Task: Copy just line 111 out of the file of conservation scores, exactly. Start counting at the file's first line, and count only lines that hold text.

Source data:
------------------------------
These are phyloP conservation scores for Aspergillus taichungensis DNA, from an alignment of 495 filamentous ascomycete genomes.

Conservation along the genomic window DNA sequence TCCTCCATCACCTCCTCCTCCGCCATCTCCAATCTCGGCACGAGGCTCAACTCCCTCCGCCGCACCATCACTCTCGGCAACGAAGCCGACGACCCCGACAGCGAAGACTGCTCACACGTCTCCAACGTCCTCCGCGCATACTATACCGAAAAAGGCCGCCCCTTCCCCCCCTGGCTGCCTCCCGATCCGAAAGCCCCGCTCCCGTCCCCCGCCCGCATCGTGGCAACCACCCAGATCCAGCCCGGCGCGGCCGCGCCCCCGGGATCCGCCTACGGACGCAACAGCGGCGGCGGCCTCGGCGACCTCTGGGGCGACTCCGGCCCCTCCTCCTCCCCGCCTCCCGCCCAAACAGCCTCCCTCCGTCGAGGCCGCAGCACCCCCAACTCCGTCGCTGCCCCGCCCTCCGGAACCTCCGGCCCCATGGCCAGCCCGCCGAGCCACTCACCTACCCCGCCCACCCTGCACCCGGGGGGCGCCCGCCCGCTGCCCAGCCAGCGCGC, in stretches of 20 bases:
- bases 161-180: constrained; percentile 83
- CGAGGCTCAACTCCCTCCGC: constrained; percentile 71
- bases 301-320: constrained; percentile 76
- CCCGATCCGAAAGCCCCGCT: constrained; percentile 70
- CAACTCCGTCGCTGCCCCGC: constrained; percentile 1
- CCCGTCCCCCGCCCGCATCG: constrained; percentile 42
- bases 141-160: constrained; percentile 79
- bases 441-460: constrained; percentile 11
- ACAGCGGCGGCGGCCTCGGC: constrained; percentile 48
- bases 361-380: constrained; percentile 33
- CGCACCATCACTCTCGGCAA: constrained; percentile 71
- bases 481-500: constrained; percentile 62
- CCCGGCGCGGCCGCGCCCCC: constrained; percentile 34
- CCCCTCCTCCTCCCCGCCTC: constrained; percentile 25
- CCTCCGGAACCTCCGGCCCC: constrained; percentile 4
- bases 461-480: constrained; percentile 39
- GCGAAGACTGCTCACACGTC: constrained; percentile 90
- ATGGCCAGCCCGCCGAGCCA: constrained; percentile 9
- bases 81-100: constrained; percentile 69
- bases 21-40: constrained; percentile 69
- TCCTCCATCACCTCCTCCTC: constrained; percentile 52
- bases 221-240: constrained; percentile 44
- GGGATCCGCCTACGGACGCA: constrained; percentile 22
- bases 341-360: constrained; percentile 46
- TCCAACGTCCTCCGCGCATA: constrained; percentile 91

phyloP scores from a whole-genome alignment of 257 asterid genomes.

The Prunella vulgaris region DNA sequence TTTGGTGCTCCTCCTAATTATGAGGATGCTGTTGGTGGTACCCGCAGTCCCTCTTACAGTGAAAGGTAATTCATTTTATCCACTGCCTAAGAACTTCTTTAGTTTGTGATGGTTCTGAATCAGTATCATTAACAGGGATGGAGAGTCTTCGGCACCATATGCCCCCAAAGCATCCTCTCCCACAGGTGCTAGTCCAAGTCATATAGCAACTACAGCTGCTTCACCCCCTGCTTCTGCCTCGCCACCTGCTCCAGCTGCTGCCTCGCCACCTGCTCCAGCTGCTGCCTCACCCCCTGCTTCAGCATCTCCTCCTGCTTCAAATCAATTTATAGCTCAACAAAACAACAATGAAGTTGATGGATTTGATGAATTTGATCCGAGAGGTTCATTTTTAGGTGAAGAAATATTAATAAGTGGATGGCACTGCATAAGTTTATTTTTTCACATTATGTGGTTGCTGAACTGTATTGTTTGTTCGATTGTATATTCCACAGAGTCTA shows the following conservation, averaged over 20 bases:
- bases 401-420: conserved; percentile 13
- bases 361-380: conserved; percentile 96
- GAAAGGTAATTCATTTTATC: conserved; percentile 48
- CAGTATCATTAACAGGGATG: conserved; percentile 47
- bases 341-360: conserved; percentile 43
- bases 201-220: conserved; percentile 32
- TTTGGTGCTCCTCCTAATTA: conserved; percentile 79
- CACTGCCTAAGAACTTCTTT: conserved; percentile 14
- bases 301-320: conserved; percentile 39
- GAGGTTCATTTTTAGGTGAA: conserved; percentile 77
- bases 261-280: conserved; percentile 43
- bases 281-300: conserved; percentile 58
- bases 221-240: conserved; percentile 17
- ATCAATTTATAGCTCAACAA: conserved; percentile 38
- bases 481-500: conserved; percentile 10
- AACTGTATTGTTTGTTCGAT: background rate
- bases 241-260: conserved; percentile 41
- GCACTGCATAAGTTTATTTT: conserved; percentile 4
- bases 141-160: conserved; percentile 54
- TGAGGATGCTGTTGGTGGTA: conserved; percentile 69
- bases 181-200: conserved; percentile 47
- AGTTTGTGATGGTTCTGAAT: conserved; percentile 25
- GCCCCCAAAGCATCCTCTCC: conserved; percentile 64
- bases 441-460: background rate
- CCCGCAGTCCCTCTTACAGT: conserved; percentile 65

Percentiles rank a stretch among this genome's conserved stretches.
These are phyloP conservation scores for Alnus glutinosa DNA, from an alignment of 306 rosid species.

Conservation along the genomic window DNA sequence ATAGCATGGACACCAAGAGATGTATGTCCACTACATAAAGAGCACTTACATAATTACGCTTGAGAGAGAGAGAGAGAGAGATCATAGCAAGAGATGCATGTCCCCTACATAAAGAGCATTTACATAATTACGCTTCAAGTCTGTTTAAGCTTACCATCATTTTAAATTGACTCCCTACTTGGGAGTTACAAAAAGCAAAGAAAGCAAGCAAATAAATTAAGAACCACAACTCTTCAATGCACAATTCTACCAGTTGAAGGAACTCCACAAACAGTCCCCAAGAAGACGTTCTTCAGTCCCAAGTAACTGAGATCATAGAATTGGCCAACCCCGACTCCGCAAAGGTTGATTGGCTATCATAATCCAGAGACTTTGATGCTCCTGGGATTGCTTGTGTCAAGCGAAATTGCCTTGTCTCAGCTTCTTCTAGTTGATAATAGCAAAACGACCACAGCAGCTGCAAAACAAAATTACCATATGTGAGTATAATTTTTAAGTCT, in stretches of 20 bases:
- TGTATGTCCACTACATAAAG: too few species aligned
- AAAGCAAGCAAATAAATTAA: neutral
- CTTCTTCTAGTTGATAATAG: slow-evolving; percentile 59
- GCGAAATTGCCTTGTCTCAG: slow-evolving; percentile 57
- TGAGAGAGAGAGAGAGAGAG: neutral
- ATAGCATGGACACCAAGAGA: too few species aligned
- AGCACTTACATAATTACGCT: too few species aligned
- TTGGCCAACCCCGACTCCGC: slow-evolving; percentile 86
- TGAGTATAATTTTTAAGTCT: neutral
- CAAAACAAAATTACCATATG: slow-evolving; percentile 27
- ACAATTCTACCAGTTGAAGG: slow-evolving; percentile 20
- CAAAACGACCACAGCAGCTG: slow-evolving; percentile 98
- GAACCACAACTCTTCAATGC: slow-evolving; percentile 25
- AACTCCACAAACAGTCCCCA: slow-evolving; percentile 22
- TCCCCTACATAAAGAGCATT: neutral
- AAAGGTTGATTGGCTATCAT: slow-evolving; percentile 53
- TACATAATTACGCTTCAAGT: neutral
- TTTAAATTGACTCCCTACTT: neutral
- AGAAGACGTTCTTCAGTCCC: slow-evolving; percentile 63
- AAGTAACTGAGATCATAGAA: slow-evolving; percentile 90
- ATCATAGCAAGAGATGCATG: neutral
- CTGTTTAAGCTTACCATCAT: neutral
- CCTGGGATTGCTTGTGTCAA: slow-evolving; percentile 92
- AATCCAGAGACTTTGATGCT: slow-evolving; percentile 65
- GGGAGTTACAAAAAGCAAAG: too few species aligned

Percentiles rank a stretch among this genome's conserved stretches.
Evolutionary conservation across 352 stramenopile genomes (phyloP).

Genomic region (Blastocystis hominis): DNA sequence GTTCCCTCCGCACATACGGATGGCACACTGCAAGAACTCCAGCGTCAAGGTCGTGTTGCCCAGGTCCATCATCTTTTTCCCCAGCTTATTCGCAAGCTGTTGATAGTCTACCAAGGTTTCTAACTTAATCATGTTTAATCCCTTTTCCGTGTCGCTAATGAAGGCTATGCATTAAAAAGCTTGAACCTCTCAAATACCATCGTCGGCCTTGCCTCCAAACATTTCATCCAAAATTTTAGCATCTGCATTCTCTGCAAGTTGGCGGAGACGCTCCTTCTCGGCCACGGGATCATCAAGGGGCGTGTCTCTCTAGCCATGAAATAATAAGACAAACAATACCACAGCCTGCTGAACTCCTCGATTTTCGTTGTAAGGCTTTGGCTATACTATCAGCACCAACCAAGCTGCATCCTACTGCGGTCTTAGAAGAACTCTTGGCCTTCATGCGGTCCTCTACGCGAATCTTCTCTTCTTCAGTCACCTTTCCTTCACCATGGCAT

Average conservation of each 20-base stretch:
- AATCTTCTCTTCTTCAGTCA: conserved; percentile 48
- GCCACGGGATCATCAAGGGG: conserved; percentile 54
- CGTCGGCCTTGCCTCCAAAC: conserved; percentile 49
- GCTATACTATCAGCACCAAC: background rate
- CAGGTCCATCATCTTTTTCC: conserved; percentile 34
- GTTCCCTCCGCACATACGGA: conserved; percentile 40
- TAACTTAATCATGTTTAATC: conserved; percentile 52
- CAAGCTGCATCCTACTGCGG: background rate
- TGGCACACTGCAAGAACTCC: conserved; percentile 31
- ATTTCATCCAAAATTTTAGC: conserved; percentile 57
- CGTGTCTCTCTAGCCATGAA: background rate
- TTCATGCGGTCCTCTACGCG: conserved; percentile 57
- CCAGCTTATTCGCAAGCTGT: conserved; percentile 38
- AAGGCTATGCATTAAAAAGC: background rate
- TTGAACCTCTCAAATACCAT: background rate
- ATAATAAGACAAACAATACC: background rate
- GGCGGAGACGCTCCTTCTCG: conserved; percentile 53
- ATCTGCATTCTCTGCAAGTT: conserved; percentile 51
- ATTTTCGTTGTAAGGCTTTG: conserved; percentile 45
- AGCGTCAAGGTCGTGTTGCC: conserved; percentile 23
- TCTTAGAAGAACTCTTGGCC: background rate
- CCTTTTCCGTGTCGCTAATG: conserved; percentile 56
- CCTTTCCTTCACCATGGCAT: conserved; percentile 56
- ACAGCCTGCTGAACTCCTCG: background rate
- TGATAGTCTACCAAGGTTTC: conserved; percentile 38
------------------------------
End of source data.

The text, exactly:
- TGATAGTCTACCAAGGTTTC: conserved; percentile 38